The plot of the book follows The Kid, a teenage runaway, and his journey into the heart of darkness. Sometimes the narrator seems to be The Kid, but at other times its far less clear. We follow him through brutality and violence, through some of the worst acts possible to mankind, but somehow there's something inside him that we root for. There's something very human about the kid. Contrasted against this is the antagonist, tormentor, mentor, companion and demon; Judge Holden.

The two characters don't come into contact often, but they circle each other across the narrative. If the Kid is our occasional guide on the journey, Holden is the lure that's dragging us both along.

He's a force of nature, large and hairless, capable of great violence and great mirth. When we first see him, he is inciting a townspeople to kill a preacher by claiming that the holy man had sex with an eleven year old girl. It's an accusation that Holden made up, just to sit back and watch the violence.

I remember watching The Dark Knight and seeing more than a little of Judge Holden in Ledger's Joker. As Alfred says in that film, "some men just want to watch the world burn." And as the clown himself says, "I'm like a dog chasing cars. I wouldn't know what to do if I caught one, I just do things."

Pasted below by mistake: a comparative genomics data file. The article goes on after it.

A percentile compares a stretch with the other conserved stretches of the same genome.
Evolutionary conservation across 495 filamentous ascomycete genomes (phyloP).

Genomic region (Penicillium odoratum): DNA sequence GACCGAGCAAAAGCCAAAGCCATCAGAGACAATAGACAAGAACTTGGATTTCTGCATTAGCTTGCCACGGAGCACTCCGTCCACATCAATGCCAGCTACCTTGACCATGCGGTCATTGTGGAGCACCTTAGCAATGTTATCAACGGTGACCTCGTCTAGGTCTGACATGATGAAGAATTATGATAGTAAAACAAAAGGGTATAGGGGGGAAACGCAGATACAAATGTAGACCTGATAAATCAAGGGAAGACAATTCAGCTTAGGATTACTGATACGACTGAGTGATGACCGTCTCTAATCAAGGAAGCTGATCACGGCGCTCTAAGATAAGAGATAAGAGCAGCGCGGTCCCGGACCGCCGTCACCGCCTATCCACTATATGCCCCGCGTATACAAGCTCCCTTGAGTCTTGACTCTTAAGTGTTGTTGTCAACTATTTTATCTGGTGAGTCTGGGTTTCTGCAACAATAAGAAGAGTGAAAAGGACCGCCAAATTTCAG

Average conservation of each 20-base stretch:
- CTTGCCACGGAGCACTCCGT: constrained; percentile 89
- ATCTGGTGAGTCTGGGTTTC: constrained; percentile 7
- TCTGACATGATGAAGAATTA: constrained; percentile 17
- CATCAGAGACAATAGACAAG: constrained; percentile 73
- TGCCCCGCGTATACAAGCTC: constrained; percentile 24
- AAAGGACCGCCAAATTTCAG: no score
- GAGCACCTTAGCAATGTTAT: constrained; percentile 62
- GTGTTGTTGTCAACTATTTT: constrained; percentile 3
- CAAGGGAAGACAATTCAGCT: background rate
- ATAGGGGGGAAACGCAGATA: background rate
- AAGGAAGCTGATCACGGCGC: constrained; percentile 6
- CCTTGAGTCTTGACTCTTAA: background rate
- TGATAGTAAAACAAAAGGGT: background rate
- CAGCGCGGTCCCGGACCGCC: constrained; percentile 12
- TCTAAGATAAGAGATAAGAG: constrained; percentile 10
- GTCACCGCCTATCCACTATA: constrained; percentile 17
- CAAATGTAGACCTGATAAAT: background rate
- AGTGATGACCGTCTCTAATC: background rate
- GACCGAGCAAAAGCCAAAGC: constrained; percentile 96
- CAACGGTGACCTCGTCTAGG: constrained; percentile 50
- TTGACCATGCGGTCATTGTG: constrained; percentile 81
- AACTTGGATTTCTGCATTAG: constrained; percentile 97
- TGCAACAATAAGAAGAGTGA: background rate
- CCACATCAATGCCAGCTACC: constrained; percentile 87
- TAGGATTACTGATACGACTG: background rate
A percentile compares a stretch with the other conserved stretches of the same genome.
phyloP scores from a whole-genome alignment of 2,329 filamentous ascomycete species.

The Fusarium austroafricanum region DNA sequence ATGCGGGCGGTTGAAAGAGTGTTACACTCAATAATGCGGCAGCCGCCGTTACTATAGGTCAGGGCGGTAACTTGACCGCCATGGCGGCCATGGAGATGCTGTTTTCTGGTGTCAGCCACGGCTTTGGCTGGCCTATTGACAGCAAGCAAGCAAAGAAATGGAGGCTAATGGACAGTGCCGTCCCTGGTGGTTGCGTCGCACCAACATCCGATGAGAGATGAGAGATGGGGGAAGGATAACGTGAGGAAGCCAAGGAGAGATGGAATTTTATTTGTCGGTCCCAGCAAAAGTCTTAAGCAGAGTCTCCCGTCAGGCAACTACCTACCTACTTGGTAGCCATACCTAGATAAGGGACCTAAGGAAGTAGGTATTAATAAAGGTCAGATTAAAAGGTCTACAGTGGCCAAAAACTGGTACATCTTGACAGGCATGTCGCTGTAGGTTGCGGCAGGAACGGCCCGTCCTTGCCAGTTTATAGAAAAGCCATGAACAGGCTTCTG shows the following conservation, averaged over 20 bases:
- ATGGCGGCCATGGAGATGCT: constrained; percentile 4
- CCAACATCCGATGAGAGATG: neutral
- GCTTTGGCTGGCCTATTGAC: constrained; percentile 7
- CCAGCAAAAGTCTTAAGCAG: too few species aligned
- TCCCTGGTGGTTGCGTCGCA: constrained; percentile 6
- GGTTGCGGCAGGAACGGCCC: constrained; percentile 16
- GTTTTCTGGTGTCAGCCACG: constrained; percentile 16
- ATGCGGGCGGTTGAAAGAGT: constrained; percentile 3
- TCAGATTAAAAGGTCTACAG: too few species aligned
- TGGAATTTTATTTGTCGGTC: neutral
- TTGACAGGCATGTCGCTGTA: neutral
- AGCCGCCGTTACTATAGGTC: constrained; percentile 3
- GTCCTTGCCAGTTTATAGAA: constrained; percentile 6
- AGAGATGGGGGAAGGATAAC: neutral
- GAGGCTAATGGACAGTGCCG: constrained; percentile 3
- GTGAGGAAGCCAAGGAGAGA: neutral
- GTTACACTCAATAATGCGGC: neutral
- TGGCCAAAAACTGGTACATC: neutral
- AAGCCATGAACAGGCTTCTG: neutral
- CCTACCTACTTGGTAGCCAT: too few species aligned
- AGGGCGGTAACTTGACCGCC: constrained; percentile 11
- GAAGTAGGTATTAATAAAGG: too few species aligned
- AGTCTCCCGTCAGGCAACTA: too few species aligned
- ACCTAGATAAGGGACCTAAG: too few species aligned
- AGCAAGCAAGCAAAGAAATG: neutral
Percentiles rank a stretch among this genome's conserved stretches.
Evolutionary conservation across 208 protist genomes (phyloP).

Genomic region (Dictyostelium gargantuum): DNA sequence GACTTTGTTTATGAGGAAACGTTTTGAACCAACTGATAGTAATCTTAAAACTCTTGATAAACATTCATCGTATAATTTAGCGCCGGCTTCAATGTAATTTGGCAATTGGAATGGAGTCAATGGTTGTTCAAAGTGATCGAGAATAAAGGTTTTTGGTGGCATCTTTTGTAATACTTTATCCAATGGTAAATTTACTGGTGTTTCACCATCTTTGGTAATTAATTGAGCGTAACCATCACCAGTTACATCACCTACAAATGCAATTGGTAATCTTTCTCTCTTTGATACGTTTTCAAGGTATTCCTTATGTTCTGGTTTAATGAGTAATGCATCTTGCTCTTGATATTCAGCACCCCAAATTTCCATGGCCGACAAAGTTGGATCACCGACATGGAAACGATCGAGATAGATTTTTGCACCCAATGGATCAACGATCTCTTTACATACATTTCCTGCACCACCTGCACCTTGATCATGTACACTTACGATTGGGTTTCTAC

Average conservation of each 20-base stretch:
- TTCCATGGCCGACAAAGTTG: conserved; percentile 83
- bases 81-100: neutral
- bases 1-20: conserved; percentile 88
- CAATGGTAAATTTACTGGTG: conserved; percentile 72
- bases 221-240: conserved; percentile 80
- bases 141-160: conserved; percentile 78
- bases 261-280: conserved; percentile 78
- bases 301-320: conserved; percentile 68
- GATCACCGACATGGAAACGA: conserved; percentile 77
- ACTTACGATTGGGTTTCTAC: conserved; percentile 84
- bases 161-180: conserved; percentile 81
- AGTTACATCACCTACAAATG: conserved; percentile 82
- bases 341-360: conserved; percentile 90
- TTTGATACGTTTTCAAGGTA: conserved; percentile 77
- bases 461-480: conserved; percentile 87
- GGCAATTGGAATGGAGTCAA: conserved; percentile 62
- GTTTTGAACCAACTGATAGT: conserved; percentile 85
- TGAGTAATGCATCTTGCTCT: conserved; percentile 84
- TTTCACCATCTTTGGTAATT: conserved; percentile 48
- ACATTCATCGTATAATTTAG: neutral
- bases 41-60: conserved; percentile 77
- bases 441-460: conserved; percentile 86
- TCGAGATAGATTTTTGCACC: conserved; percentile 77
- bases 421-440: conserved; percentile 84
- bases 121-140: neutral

Holden rises and falls above the plot, he dances around us like a demon around a campfire. He knows the hearts and minds of the people around him, and he seeks to own them completely. Many people read him to literally be the devil, but that's something I'll return to a little later.

The Kid encounters a number of other memorable characters, who each also cross paths with Holden. Each one has a doomed story to tell, each one carries a broken heart or is tainted by a compromise. Toadvine is one of my favourite characters, he's a scarred and branded outlaw, at times both friend and mentor to the Kid, he's not as depraved as some of the other characters, and he doesn't agree with Holden's world view. Ultimately, though, he is part of the violence, he is tainted and compromised, and he can't outrun his fate. There's David Brown, who is something of a more human version of Judge Holden; if Holden is a force of nature, Brown is a dark man who stands too close to the wind. Ultimately, he isn't the unstoppable force that Holden is, and his actions burn him.